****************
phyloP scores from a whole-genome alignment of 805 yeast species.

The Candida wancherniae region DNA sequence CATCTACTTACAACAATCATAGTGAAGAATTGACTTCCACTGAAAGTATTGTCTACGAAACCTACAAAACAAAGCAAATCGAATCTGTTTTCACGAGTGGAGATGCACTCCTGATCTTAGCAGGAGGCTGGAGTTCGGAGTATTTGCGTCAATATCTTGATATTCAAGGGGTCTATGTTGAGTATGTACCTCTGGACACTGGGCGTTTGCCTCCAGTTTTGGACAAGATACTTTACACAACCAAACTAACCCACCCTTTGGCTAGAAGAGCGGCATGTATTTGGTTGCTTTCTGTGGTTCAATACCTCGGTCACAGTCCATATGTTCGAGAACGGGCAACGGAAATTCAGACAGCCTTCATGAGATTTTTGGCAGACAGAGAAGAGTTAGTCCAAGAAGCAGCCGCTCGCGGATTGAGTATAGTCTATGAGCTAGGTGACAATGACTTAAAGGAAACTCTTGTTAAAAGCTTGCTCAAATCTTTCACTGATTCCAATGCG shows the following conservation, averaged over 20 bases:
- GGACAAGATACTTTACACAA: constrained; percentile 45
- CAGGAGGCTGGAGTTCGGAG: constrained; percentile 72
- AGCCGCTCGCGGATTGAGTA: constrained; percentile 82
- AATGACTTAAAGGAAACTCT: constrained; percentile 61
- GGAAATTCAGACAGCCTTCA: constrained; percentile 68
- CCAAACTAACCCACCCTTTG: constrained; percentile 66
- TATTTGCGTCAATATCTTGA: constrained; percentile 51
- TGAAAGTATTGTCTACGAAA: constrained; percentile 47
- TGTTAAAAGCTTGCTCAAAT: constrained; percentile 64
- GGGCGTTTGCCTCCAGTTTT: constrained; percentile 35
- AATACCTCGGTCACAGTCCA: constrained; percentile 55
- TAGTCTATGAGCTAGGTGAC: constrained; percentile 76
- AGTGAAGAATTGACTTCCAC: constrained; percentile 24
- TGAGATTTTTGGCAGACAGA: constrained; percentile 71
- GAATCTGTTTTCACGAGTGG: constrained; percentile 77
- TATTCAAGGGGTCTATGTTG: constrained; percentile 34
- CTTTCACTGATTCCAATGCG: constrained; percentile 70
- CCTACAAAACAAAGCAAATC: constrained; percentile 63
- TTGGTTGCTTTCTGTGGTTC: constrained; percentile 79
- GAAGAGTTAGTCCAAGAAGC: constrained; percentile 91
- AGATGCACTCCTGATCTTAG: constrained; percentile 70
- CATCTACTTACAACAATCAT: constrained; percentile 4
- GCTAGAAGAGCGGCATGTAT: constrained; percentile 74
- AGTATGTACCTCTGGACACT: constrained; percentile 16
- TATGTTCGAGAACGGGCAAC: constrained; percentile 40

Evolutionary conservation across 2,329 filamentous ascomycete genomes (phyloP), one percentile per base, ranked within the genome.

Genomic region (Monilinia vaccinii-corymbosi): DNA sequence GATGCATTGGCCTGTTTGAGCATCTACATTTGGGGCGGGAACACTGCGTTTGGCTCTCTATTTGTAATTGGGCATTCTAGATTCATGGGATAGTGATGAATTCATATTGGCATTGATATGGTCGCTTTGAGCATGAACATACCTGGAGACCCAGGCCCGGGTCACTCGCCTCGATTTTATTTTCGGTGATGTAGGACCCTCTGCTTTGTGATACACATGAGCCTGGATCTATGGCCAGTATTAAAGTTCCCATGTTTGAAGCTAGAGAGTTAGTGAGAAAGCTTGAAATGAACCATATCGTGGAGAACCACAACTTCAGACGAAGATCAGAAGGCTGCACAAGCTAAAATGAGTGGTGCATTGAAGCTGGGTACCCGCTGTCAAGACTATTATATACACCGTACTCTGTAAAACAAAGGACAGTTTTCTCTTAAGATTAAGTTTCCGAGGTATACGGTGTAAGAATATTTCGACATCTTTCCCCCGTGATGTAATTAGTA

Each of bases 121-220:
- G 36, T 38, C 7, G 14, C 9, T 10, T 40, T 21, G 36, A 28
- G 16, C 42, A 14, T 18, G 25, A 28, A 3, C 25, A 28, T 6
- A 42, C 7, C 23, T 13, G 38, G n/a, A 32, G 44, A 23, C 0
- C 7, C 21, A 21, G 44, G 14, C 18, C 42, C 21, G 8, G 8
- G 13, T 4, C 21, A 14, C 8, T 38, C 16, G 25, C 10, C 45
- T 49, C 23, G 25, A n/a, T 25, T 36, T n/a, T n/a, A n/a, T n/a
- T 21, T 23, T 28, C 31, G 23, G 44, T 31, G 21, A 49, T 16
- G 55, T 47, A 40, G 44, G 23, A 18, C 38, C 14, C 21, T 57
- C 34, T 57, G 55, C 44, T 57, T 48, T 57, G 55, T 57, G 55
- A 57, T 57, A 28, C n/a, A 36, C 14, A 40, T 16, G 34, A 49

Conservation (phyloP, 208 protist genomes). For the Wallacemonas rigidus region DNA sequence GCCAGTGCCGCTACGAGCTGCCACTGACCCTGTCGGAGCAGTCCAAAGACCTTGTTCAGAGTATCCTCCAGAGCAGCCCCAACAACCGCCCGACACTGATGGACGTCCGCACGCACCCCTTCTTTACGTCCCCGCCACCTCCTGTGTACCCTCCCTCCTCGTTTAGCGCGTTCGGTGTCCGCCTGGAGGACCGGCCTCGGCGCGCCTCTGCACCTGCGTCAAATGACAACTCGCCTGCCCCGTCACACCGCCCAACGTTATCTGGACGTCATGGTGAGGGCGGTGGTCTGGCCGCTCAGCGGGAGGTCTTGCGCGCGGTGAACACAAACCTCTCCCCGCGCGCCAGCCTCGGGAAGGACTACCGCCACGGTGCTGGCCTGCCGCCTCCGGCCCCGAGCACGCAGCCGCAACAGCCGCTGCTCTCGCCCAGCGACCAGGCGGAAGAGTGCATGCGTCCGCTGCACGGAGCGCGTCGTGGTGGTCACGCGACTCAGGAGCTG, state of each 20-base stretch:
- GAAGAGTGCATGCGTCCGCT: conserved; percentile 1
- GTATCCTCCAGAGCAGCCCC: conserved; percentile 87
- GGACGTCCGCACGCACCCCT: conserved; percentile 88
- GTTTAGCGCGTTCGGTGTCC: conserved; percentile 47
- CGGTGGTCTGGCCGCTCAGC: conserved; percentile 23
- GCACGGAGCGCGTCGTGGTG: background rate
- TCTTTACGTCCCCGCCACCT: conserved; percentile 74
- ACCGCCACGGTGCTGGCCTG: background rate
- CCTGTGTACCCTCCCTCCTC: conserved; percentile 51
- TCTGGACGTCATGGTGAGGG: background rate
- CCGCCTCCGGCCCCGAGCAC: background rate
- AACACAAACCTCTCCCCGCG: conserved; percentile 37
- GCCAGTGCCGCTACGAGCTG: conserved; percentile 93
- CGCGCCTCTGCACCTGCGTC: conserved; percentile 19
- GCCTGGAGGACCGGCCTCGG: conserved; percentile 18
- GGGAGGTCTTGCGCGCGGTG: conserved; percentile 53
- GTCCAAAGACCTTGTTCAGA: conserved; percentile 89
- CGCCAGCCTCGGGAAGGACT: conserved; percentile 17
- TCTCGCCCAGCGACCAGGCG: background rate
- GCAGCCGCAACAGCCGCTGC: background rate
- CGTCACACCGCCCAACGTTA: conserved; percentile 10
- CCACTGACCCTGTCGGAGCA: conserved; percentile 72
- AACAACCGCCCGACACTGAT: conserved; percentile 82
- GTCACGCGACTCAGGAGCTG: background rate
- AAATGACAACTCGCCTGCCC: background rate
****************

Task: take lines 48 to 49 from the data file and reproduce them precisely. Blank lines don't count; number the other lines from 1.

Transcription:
- TCTTTACGTCCCCGCCACCT: conserved; percentile 74
- ACCGCCACGGTGCTGGCCTG: background rate